WBGO Radar

Renee Rosnes: Written In The Rocks

Renee Rosnes, Written In The Rocks, Jazz, Vocalist

If I wanted to be a great writer, I would make a deal with the devil to be able to tell a story the way Renee Rosnes does when she sits at the piano. The absolute gift she has for pianistic expression has played out on her own recordings, with family tree, Bill Evans, love, loss, joy and her sense memory as some of the storylines. With her significant contributions as a member of the SFJazz Collective, she has added chapters to the tales of John Coltrane, Herbie Hancock, Wayne Shorter, Thelonious Monk and Ornette Coleman. She toured the world reminiscing, with music and stories, on tenor giant Joe Henderson. After witnessing a performance, one reviewer commented, "the piano was scarcely large enough to contain her imagination." Another observed, " if you looked closely, you would swear you saw steam rising from the piano at the Village Vanguard."

Steam. Or perhaps a butterfly. Renee can conjure both images with ease.

By her own admission, Rosnes always does it with a little help from her friends.

The friends who gathered around to help tell her latest story, "Written In The Rocks" include vibraphonist Steve Nelson, saxophonist / flutist Steve Wilson, bassist Peter Washington and drummer Bill Stewart. Their subject is the wondrous sweep of the natural world, capturing with awe, the evolution of life on Earth.

The 9 selections are anchored by the 7 part "Galapagos Suite", named for the island chain that inspired Darwin's theory of evolution.

Although not as old as Galapagos, the musical relationships here have been growing for decades, allowing for what Renee says is a "focused sound and palette of colors and rhythms" to paint the musical landscapes Rosnes shares from her love of the natural surroundings of her childhood in the Pacific Northwest of Canada.

"KT Boundary" introduces a new beginning, a clean slate of sorts, to reveal the pianist's freshness and optimism, surrounded by Wilson's enthusiastic sax lines.

The joy of "Galapagos", just like Darwin, anticipates the ensuing exploration. With bounding energy, Renee's piano dance excites Nelson's vibes, Wilson's flute, Washington's fleeting bass and Stewart's rhythms, invoking most geophysicists to exclaim, "Damn! That's the way I should've explained it."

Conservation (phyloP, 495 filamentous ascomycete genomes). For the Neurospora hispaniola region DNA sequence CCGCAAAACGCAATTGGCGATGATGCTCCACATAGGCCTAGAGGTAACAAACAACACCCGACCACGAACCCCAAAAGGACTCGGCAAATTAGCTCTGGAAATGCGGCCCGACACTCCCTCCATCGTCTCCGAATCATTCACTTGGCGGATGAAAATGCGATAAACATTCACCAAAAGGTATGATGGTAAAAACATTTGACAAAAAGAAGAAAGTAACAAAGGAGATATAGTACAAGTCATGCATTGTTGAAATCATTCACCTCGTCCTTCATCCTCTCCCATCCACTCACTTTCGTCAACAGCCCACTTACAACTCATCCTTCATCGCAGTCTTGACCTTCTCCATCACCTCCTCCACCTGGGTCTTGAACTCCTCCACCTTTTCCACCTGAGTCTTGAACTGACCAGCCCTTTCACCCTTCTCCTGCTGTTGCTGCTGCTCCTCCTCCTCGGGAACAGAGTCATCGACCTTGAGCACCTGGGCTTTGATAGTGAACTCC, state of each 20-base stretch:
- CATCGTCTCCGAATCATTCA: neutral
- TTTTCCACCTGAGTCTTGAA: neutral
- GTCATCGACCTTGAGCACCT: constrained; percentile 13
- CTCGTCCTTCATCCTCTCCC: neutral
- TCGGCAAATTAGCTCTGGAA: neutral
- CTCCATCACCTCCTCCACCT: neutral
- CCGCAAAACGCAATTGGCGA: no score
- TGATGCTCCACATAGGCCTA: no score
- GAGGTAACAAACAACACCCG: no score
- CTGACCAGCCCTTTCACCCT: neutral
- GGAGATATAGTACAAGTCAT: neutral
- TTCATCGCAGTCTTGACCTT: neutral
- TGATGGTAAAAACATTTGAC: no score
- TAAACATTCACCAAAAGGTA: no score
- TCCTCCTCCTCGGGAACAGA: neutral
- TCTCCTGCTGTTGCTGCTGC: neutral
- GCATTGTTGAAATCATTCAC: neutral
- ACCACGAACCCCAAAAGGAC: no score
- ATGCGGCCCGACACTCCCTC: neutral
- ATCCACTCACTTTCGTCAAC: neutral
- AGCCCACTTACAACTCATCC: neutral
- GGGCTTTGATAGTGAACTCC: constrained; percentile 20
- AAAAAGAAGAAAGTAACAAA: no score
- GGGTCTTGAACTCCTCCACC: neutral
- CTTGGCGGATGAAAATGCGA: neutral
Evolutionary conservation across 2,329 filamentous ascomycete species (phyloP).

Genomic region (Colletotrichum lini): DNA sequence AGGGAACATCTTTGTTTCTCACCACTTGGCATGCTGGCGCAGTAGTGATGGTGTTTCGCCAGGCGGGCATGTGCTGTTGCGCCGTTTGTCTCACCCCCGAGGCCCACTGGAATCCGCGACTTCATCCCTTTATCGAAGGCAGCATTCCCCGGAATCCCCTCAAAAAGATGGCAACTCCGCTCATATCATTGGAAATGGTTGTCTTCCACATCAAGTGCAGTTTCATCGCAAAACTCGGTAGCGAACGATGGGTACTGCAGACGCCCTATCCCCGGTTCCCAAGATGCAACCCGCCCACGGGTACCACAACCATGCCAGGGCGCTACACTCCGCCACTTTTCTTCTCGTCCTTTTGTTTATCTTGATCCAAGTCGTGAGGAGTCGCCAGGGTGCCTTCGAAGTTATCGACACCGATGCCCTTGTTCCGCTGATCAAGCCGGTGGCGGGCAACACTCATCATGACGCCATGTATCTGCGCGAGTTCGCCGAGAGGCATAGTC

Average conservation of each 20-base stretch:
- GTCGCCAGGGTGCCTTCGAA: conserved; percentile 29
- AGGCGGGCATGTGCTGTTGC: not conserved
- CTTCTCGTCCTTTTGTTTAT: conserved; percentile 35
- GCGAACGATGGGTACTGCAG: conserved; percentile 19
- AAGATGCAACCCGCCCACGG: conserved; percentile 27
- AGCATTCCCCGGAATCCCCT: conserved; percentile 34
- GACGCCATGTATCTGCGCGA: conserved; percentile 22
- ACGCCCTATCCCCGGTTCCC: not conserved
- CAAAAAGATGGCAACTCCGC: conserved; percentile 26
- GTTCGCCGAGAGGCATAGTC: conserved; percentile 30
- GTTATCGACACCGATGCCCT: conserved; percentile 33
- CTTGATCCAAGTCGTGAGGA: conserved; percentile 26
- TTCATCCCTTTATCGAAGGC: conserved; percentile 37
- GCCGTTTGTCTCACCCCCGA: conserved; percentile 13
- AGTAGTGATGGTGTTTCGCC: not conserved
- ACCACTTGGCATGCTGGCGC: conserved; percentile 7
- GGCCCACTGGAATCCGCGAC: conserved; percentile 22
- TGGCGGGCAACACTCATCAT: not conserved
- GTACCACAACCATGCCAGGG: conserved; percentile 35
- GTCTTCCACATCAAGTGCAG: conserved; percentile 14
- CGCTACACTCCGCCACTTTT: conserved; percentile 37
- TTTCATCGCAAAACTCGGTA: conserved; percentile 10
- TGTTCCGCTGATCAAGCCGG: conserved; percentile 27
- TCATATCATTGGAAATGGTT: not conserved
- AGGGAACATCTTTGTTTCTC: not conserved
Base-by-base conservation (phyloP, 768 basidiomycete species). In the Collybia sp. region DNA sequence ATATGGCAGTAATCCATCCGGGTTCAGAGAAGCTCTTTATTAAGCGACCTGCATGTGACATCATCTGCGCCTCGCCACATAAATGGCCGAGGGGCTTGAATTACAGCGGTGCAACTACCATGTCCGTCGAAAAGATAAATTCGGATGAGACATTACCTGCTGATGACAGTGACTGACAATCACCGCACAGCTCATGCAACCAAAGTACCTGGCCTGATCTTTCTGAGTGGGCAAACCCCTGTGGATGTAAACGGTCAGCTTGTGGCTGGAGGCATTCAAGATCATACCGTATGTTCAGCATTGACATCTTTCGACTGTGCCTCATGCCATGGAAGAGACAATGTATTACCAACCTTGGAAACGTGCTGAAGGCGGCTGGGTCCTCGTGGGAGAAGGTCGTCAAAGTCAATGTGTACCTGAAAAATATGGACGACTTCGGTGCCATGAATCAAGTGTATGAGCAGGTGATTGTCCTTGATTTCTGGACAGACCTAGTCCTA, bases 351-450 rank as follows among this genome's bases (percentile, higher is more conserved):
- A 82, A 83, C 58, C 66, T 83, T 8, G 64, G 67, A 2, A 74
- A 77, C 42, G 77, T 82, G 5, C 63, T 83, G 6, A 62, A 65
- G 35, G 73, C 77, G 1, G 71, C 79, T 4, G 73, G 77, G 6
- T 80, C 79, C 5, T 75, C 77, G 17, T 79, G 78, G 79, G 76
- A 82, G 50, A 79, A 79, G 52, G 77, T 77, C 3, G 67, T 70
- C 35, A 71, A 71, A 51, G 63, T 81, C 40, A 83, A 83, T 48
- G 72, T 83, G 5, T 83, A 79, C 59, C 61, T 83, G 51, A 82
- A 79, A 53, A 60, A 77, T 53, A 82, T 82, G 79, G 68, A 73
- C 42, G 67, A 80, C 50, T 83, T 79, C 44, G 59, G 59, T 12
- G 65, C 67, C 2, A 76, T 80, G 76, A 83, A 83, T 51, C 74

On "So Simple A Beginning", the butterfly comes out, takes a look and responds, with the majestic piano giving us a look as well, with  Nelson's vibes, Wilson's flute and some colorful bass from Washington.

This much color on a suit wouldn't work. But in the hands of Rosnes and her tailors, "Lucy From Afar" is a fast fashioned piece inspired by one of our first ancestors to walk on two legs, and then, in my mind, engage in an all-out run after discovering the ability to move.

On the title track, the piano / vibe duet introduction leads to a gorgeous quiet journey, reminding us to STOP! Look what's written in the rocks.

There are other reminders. "From Here To A Star" feels like a late night look up at the heavens, with a melody built on the harmony of Irving Berlin's "How Deep Is The Ocean." The build to a 4/4 blues swinger allows for plenty of gazing.

How deep is this record? The depth at which Renee Rosnes and friends express her story in majestically, always swinging fashion demands many visits. Renee visits Morning Jazz at WBGO Thursday, February 4th at 9AM, to chat about her new record which comes out the next day, the kickoff to a weekend of celebration at Smoke in New York.

 

Gary Walker / Morning Jazz

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